(Not) being John Malkovich

Sandro Miller, photo by Marcin Mięsak

Think the world populated by the hordes of Malkoviches, as glimpsed in Spike Jonze’s 1999 cult classic, was a one-off folly? Think again. With the help of the ever-elusive actor, Sandro Miller decided to recreate some of the most iconic portraits in the history of photography and there is only one way to describe the experience: Malkovich Malkovich. Malkovich? Malkovich!

Let’s talk about Piss Christ by Andres Serrano. Or let’s not, for as they say – the clue is in the title. “Serrano put a crucifix in his own urine, but of course I couldn’t do that with John” – says Sandro Miller and everyone breathes out with relief. We had this full-sized crucifix built and we shot him crucified. Then I put the print of the shot in a huge fish tank and, trying to stay true to what Serrano did, I filled it up with my urine, which I have been saving for 3 weeks. I had to stick a straw in it to blow bubbles!” And to think that some people still find this job glamorous.

Although mostly self-taught, the creator of Malkovich, Malkovich, Malkovich: Homage to Photographic Masters, which just opened at the Tumult gallery in Toruń, has been photographing people all his life; be it a Spanish matador Joselito or Cuban athletes. And then, something happened: “Four years ago I came down with cancer” ­– he admits openly. “I was going through a moment in my life when I didn’t know if I would ever return to photography. I started to think about my inspirations and all the master photographers who really, really, really influenced me. I guess I just wanted to say thank you.” In order to do that, he came up with a rather unusual idea. And when you come up with a rather unusual idea, who ya gonna call? That is, right after the new female Ghostbusters?

Sandro Miller's Camerimage exhibition, photo by Sylwester Rozmiarek
Sandro Miller’s Camerimage exhibition, photo by Sylwester Rozmiarek

Ever since they met over 18 years ago during a photo shoot for the Steppenwolf Theatre Company in Chicago, Sandro Miller and John Malkovich have worked together on many projects, including a Nikon ad campaign and Miller’s short films: Malkovich Butterflies and Ecstasy. “When John saw the portraits I took of him, he just fell in love with them. He thought I captured him in a way he has never been captured before. We knew from that very moment this is going to be an on-going, continuous collaboration.” – admits Miller. “He has always been open to my ideas. He would walk into my studio and be this beautiful white canvas that says: paint on me. Is there anything off-limits for John? If there is, I haven’t found it yet.” Not many did. After all, the guy did say yes to Transformers 3, didn’t he?

In 2012, Miller and Malkovich set out to complete a series of 41 images by such renowned photographers as Irving Penn, Dorothea Lange, Robert Mapplethorpe, Annie Leibovitz and many others. Their secret to success: painstaking attention to detail. “There wasn’t any room for mistake. When you know that people are going to put these images side by side… you really have to get it right. I just had to kill it – otherwise, I could have easily become a laughing stock of the industry. I researched every single image – I would google it, learn its history, I would look at the images that were shot before and after to see where the photographer was at that day. I only had John for 5 days – I couldn’t try to figure all this out while he was there.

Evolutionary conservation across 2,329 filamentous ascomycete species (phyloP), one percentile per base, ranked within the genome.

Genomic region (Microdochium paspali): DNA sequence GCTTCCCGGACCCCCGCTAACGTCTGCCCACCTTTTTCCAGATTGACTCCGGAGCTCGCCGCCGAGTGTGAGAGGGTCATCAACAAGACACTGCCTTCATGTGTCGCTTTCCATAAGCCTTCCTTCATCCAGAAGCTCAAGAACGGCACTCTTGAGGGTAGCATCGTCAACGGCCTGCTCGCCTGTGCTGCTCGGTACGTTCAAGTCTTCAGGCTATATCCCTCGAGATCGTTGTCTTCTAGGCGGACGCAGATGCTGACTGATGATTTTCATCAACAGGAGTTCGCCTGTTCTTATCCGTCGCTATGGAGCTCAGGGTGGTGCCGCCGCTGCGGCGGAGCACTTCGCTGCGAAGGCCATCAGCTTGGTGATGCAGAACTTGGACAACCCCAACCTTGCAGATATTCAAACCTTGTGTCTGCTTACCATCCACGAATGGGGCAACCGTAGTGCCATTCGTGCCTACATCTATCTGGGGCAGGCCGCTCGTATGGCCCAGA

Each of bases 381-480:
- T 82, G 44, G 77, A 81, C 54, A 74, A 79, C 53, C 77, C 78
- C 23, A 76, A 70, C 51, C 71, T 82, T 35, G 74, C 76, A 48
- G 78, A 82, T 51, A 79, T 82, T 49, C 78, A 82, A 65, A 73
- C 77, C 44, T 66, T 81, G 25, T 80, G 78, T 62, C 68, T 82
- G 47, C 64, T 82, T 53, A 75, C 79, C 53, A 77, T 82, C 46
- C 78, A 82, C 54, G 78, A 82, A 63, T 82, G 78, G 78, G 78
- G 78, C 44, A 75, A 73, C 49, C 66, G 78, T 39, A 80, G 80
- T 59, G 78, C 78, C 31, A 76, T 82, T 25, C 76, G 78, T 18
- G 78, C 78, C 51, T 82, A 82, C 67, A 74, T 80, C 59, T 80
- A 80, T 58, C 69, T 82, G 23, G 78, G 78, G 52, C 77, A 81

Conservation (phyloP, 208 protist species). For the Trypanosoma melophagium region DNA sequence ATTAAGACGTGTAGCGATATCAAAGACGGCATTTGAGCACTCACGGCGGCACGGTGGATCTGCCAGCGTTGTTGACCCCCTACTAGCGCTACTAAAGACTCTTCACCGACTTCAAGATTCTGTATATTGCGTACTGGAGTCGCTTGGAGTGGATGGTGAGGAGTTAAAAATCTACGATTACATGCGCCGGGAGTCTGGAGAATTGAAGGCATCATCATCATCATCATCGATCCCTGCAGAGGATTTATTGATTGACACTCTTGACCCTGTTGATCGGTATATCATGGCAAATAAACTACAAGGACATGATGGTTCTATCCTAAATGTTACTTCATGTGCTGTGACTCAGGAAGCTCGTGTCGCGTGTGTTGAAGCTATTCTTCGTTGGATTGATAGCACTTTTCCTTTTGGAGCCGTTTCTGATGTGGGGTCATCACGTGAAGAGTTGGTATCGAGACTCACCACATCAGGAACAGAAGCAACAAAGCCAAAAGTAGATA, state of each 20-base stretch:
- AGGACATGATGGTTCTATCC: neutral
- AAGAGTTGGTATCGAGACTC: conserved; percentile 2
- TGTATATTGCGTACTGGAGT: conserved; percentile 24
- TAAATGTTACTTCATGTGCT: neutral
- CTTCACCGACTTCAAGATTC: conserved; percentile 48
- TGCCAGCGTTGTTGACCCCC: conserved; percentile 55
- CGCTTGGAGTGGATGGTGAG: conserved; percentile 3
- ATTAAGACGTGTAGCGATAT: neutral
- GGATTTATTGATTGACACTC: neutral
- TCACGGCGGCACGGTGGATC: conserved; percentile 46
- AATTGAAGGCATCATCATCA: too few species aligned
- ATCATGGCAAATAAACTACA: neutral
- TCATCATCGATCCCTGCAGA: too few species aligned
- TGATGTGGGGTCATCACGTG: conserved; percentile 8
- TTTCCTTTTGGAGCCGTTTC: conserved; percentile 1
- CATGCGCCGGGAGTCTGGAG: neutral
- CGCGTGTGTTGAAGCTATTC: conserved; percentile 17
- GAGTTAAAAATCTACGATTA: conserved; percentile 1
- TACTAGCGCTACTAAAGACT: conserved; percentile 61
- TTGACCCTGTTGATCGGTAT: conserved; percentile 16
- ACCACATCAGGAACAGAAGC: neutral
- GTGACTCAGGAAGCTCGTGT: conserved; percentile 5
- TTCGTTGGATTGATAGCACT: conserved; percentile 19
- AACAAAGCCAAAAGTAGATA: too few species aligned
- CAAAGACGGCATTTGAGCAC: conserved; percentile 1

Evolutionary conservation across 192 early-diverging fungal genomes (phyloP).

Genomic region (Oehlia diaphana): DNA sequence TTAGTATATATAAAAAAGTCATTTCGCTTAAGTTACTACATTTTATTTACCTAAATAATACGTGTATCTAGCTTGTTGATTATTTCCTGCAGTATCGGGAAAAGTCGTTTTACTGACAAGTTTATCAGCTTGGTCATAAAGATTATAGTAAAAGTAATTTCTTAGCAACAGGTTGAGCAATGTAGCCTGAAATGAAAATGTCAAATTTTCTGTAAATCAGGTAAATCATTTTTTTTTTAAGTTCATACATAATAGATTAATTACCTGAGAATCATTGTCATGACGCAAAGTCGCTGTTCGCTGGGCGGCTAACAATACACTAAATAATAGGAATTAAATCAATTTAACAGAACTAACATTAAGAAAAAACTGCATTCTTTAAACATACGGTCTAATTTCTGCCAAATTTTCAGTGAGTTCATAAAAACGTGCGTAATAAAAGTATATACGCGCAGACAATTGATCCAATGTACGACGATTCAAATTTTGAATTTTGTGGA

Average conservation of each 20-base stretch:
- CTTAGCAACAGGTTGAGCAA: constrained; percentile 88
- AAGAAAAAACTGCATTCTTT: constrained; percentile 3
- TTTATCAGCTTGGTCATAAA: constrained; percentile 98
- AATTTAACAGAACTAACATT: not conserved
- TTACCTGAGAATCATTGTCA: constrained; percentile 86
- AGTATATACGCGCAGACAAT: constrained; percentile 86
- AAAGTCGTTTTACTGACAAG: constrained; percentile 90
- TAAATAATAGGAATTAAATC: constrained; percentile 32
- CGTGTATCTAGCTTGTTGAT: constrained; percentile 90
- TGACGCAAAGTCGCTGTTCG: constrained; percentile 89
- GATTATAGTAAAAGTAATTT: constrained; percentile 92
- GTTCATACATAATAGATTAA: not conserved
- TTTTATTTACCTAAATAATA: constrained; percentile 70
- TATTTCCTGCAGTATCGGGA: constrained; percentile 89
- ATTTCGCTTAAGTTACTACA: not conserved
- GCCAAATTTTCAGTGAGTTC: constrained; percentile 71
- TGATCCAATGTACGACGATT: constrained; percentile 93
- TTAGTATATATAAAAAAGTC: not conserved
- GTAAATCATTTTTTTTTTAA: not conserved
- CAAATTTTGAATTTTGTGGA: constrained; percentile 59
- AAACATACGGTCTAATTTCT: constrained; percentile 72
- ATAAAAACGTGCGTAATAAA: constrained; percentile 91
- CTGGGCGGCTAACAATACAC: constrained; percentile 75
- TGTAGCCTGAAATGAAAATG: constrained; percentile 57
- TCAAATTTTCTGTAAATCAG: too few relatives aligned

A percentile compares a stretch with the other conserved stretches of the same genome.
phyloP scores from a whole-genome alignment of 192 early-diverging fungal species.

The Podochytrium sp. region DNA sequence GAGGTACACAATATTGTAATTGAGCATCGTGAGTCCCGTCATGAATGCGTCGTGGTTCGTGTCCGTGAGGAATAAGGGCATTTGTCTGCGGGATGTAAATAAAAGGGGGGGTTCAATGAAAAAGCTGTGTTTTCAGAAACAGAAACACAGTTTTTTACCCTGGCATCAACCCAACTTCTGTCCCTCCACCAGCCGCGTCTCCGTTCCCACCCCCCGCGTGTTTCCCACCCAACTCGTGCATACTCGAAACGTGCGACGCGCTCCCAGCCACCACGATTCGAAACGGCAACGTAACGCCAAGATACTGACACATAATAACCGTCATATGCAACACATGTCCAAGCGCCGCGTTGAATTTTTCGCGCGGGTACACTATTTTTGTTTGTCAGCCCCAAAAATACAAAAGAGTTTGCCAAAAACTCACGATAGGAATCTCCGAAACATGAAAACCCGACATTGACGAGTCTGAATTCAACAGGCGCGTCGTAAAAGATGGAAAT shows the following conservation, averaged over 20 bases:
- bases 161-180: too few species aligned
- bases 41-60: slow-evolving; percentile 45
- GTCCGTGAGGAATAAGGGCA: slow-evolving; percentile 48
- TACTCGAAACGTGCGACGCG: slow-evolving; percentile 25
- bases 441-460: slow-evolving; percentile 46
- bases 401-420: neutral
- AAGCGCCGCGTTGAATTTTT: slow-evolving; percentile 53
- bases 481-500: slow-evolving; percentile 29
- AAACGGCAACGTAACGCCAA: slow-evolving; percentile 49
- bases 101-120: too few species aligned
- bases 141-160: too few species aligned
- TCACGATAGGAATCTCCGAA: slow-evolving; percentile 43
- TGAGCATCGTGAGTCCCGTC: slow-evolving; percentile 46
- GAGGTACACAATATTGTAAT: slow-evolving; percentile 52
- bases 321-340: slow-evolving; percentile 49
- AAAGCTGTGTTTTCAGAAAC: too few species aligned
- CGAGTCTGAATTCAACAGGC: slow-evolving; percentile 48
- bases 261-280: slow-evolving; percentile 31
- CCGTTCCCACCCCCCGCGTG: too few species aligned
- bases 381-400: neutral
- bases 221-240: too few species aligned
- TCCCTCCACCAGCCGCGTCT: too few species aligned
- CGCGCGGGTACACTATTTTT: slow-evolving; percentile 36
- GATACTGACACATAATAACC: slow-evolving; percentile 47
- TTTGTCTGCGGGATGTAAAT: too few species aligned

Arthur Sasse _ Albert Einstein Sticking Out His Tongue (1951), 2014
Arthur Sasse _ Albert Einstein Sticking Out His Tongue (1951), 2014
Bert Stern _ Marilyn in Pink Roses (from The Last Session, 1962), 2014
Bert Stern _ Marilyn in Pink Roses (from The Last Session, 1962), 2014

Such emphasis on getting it right brought on some interesting discoveries – after spending 9 months dissecting every part of the photos with his team of experts, Sandro found out that Arthur Sasse’s iconic shot of Albert Einstein sticking out his tongue was taken… in a London cab and that Bert Stern used to loosen Marilyn up with martinis. Yep – that’s what professionals used to do in the 1960s. “When he took that picture it was 3 a.m. in the morning – there were probably some very flirtatious moments going on when she took off her top and put that scarf in front of her breasts. So when we shot I became Bert Stern and all of a sudden, in a second, John would just become Marilyn Monroe. Become Migrant Mother. Become Salvador Dalí.” Forget eating an imaginary apple – now that’s an acting exercise.

The viewers might look at these photos and say: Malkovich, Malkovich, Malkovich. But it’s also about these very important photographs” – states art educator Terry Barrett and he might well have a point. “Sandro is a humble guy, but I think he is underappreciated. He is renewing interest in some very important images that we tend to forget because we are a throw-away society.” That’s right – as Miller puts it, the series was created to encourage people to go back and re-discover the originals. “These images have continued to move me throughout my whole career. I may have seen those shots a hundred times and if I was to open a book today and see Irving Penn’s Picasso, my knees would still get weak. So many of us think that we have this potential in our lives that we want to reach. I don’t believe in that anymore – if we reach further and try harder we can do anything we want.” Or be anyone we want. After all, what’s the fun in being just John Malkovich?

Marta Bałaga

Sandro Miller's Camerimage exhibition official poster

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